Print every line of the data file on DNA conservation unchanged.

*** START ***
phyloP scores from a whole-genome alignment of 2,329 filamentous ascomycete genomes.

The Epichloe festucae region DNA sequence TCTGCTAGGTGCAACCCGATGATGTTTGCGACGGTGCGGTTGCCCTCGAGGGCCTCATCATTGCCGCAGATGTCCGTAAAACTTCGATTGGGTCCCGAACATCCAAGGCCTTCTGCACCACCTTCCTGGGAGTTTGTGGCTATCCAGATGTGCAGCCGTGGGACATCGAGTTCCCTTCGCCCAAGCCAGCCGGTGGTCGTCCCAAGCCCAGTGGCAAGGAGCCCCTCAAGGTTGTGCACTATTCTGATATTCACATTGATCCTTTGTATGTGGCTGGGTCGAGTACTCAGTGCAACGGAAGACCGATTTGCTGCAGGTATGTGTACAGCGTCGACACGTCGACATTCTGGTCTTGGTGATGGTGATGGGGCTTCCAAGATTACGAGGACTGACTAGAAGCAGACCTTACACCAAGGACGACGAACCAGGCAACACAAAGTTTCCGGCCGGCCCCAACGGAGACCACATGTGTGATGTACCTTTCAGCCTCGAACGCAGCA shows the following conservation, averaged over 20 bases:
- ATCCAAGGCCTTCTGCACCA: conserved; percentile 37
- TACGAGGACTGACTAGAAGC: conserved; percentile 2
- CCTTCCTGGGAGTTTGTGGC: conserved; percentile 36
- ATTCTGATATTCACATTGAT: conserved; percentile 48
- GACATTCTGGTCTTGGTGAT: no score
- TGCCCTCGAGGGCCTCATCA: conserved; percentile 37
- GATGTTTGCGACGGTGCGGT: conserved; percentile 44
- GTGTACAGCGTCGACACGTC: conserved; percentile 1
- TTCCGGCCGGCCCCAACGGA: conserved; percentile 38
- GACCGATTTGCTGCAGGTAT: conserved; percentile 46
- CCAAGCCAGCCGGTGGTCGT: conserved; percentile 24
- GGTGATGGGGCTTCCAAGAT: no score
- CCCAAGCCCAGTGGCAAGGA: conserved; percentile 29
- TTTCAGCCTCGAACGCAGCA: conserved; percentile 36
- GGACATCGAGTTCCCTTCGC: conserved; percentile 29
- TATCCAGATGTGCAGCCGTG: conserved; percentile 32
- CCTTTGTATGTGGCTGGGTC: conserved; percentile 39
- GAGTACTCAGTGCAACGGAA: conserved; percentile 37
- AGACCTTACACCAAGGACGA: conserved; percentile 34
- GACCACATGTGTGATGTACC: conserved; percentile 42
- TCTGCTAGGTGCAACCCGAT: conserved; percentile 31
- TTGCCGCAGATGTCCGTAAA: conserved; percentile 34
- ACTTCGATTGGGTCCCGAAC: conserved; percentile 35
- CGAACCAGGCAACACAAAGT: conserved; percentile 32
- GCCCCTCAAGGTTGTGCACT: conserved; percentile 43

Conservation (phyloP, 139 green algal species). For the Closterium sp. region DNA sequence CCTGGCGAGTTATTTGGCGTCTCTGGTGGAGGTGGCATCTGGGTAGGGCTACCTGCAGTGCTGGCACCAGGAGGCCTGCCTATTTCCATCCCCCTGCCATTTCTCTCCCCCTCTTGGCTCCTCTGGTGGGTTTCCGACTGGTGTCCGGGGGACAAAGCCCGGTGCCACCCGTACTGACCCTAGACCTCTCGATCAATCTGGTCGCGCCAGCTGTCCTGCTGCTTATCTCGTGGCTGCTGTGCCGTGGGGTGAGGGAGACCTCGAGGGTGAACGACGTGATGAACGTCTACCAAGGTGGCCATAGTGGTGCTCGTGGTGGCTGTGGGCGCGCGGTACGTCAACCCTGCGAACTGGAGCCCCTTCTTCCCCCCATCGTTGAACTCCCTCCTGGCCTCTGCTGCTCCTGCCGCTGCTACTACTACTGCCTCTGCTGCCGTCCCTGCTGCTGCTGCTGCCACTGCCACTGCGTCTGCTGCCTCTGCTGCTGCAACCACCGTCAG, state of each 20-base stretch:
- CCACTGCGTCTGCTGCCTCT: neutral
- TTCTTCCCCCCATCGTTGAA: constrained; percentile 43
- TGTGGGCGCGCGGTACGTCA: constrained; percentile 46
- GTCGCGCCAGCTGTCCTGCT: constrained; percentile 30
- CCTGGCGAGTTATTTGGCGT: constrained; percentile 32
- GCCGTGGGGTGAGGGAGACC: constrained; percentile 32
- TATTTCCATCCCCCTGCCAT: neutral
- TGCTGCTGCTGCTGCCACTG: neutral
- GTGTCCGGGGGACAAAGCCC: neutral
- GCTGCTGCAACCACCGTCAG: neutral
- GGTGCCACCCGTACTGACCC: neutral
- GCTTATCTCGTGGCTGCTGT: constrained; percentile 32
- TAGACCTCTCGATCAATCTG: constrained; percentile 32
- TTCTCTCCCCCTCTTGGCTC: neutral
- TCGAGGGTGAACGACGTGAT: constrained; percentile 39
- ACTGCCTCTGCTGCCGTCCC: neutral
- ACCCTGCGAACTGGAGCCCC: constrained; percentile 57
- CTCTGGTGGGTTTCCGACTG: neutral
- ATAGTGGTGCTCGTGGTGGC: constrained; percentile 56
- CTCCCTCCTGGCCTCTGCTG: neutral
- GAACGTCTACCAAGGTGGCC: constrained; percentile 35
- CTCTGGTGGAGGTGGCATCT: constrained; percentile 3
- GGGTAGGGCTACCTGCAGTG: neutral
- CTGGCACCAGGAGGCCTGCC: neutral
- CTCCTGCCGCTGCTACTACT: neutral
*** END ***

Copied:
phyloP scores from a whole-genome alignment of 2,329 filamentous ascomycete genomes.

The Epichloe festucae region DNA sequence TCTGCTAGGTGCAACCCGATGATGTTTGCGACGGTGCGGTTGCCCTCGAGGGCCTCATCATTGCCGCAGATGTCCGTAAAACTTCGATTGGGTCCCGAACATCCAAGGCCTTCTGCACCACCTTCCTGGGAGTTTGTGGCTATCCAGATGTGCAGCCGTGGGACATCGAGTTCCCTTCGCCCAAGCCAGCCGGTGGTCGTCCCAAGCCCAGTGGCAAGGAGCCCCTCAAGGTTGTGCACTATTCTGATATTCACATTGATCCTTTGTATGTGGCTGGGTCGAGTACTCAGTGCAACGGAAGACCGATTTGCTGCAGGTATGTGTACAGCGTCGACACGTCGACATTCTGGTCTTGGTGATGGTGATGGGGCTTCCAAGATTACGAGGACTGACTAGAAGCAGACCTTACACCAAGGACGACGAACCAGGCAACACAAAGTTTCCGGCCGGCCCCAACGGAGACCACATGTGTGATGTACCTTTCAGCCTCGAACGCAGCA shows the following conservation, averaged over 20 bases:
- ATCCAAGGCCTTCTGCACCA: conserved; percentile 37
- TACGAGGACTGACTAGAAGC: conserved; percentile 2
- CCTTCCTGGGAGTTTGTGGC: conserved; percentile 36
- ATTCTGATATTCACATTGAT: conserved; percentile 48
- GACATTCTGGTCTTGGTGAT: no score
- TGCCCTCGAGGGCCTCATCA: conserved; percentile 37
- GATGTTTGCGACGGTGCGGT: conserved; percentile 44
- GTGTACAGCGTCGACACGTC: conserved; percentile 1
- TTCCGGCCGGCCCCAACGGA: conserved; percentile 38
- GACCGATTTGCTGCAGGTAT: conserved; percentile 46
- CCAAGCCAGCCGGTGGTCGT: conserved; percentile 24
- GGTGATGGGGCTTCCAAGAT: no score
- CCCAAGCCCAGTGGCAAGGA: conserved; percentile 29
- TTTCAGCCTCGAACGCAGCA: conserved; percentile 36
- GGACATCGAGTTCCCTTCGC: conserved; percentile 29
- TATCCAGATGTGCAGCCGTG: conserved; percentile 32
- CCTTTGTATGTGGCTGGGTC: conserved; percentile 39
- GAGTACTCAGTGCAACGGAA: conserved; percentile 37
- AGACCTTACACCAAGGACGA: conserved; percentile 34
- GACCACATGTGTGATGTACC: conserved; percentile 42
- TCTGCTAGGTGCAACCCGAT: conserved; percentile 31
- TTGCCGCAGATGTCCGTAAA: conserved; percentile 34
- ACTTCGATTGGGTCCCGAAC: conserved; percentile 35
- CGAACCAGGCAACACAAAGT: conserved; percentile 32
- GCCCCTCAAGGTTGTGCACT: conserved; percentile 43

Conservation (phyloP, 139 green algal species). For the Closterium sp. region DNA sequence CCTGGCGAGTTATTTGGCGTCTCTGGTGGAGGTGGCATCTGGGTAGGGCTACCTGCAGTGCTGGCACCAGGAGGCCTGCCTATTTCCATCCCCCTGCCATTTCTCTCCCCCTCTTGGCTCCTCTGGTGGGTTTCCGACTGGTGTCCGGGGGACAAAGCCCGGTGCCACCCGTACTGACCCTAGACCTCTCGATCAATCTGGTCGCGCCAGCTGTCCTGCTGCTTATCTCGTGGCTGCTGTGCCGTGGGGTGAGGGAGACCTCGAGGGTGAACGACGTGATGAACGTCTACCAAGGTGGCCATAGTGGTGCTCGTGGTGGCTGTGGGCGCGCGGTACGTCAACCCTGCGAACTGGAGCCCCTTCTTCCCCCCATCGTTGAACTCCCTCCTGGCCTCTGCTGCTCCTGCCGCTGCTACTACTACTGCCTCTGCTGCCGTCCCTGCTGCTGCTGCTGCCACTGCCACTGCGTCTGCTGCCTCTGCTGCTGCAACCACCGTCAG, state of each 20-base stretch:
- CCACTGCGTCTGCTGCCTCT: neutral
- TTCTTCCCCCCATCGTTGAA: constrained; percentile 43
- TGTGGGCGCGCGGTACGTCA: constrained; percentile 46
- GTCGCGCCAGCTGTCCTGCT: constrained; percentile 30
- CCTGGCGAGTTATTTGGCGT: constrained; percentile 32
- GCCGTGGGGTGAGGGAGACC: constrained; percentile 32
- TATTTCCATCCCCCTGCCAT: neutral
- TGCTGCTGCTGCTGCCACTG: neutral
- GTGTCCGGGGGACAAAGCCC: neutral
- GCTGCTGCAACCACCGTCAG: neutral
- GGTGCCACCCGTACTGACCC: neutral
- GCTTATCTCGTGGCTGCTGT: constrained; percentile 32
- TAGACCTCTCGATCAATCTG: constrained; percentile 32
- TTCTCTCCCCCTCTTGGCTC: neutral
- TCGAGGGTGAACGACGTGAT: constrained; percentile 39
- ACTGCCTCTGCTGCCGTCCC: neutral
- ACCCTGCGAACTGGAGCCCC: constrained; percentile 57
- CTCTGGTGGGTTTCCGACTG: neutral
- ATAGTGGTGCTCGTGGTGGC: constrained; percentile 56
- CTCCCTCCTGGCCTCTGCTG: neutral
- GAACGTCTACCAAGGTGGCC: constrained; percentile 35
- CTCTGGTGGAGGTGGCATCT: constrained; percentile 3
- GGGTAGGGCTACCTGCAGTG: neutral
- CTGGCACCAGGAGGCCTGCC: neutral
- CTCCTGCCGCTGCTACTACT: neutral